As I said earlier, you cannot diagnose the problem without an ontological structure.  There's no way to do it — you can't get there from here.  So, fundamentally, someone has to sit down and do actual work … populate the knowledgebase of the object that you're trying to fix.  You have to know how that object works. 

If you want to diagnose the problem you're going to need to know how the enterprise works — and I'd submit to you that if you can't show me a set of single-variable primitive models you don't know how the enterprise works.  So, this presumes that you're going to have a set of descriptive representations called a 'model' (a primitive model).  'Business analyst' may be the title of the person that's going to do that.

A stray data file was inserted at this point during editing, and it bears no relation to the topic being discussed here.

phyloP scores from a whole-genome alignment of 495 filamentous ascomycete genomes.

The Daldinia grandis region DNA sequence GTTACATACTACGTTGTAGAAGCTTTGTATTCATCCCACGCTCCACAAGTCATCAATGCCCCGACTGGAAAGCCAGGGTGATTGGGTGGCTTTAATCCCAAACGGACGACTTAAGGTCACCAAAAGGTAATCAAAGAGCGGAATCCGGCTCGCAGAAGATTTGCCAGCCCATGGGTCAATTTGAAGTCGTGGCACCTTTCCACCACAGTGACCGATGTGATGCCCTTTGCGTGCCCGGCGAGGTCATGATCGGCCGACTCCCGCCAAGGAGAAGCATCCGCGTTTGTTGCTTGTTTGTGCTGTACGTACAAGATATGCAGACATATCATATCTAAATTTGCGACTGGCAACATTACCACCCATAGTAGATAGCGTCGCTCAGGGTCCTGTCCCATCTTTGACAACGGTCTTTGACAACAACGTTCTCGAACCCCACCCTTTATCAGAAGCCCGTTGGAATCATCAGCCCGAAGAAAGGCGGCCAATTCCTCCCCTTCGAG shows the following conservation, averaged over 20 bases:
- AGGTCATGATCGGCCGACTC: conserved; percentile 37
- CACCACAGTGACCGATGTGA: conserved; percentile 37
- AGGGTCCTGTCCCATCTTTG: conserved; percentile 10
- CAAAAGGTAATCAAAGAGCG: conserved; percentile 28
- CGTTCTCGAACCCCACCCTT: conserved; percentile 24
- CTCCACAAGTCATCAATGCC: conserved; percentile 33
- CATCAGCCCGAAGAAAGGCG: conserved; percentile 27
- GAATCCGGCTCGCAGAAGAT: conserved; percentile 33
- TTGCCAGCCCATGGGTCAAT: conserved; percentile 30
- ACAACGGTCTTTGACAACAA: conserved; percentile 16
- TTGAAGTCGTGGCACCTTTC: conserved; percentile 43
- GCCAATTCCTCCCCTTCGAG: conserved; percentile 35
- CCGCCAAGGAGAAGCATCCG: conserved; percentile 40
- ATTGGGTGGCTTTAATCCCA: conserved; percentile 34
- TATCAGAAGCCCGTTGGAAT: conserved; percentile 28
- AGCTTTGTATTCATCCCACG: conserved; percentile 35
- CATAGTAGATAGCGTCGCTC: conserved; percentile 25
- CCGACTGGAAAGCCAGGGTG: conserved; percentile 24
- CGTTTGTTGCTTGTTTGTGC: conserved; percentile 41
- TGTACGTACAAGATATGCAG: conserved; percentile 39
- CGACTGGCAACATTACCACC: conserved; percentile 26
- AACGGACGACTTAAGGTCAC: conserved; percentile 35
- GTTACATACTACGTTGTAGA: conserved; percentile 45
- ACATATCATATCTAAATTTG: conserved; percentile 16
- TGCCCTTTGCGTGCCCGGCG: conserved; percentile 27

We'll come back and do some more questions later.  Let's come back to our set of statements here.  Before we finish we'll have another round with the audience. 

Here's the next statement.

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Business Process Management, Business Rules & Decision Management, and Business Architecture should never be based in an IT department.
    Gentlemen, agree?  … disagree?


So, these should never, ever be based in the IT department?

  No, it doesn't say "never, ever."

  Okay, they should "never" be based….  I'm not sure I know what the difference is.  Aren't most of these already in IT departments?  Isn't that where they came from?

  Unfortunately, IT departments still control the money.  And as long as you control the money, things are going to start where the money is.  So that's my main reason for disagreeing with the statement.  You've got to start where there is support for getting started.  It's not that you don't immediately try to work your way out of it — toward the business — but, you know, you have to be pragmatic about it.

  But you see some problems if it's seen to be a creature of the IT department?

  Well, of course.  Because none of those things really are about (or shouldn't be about) IT per se.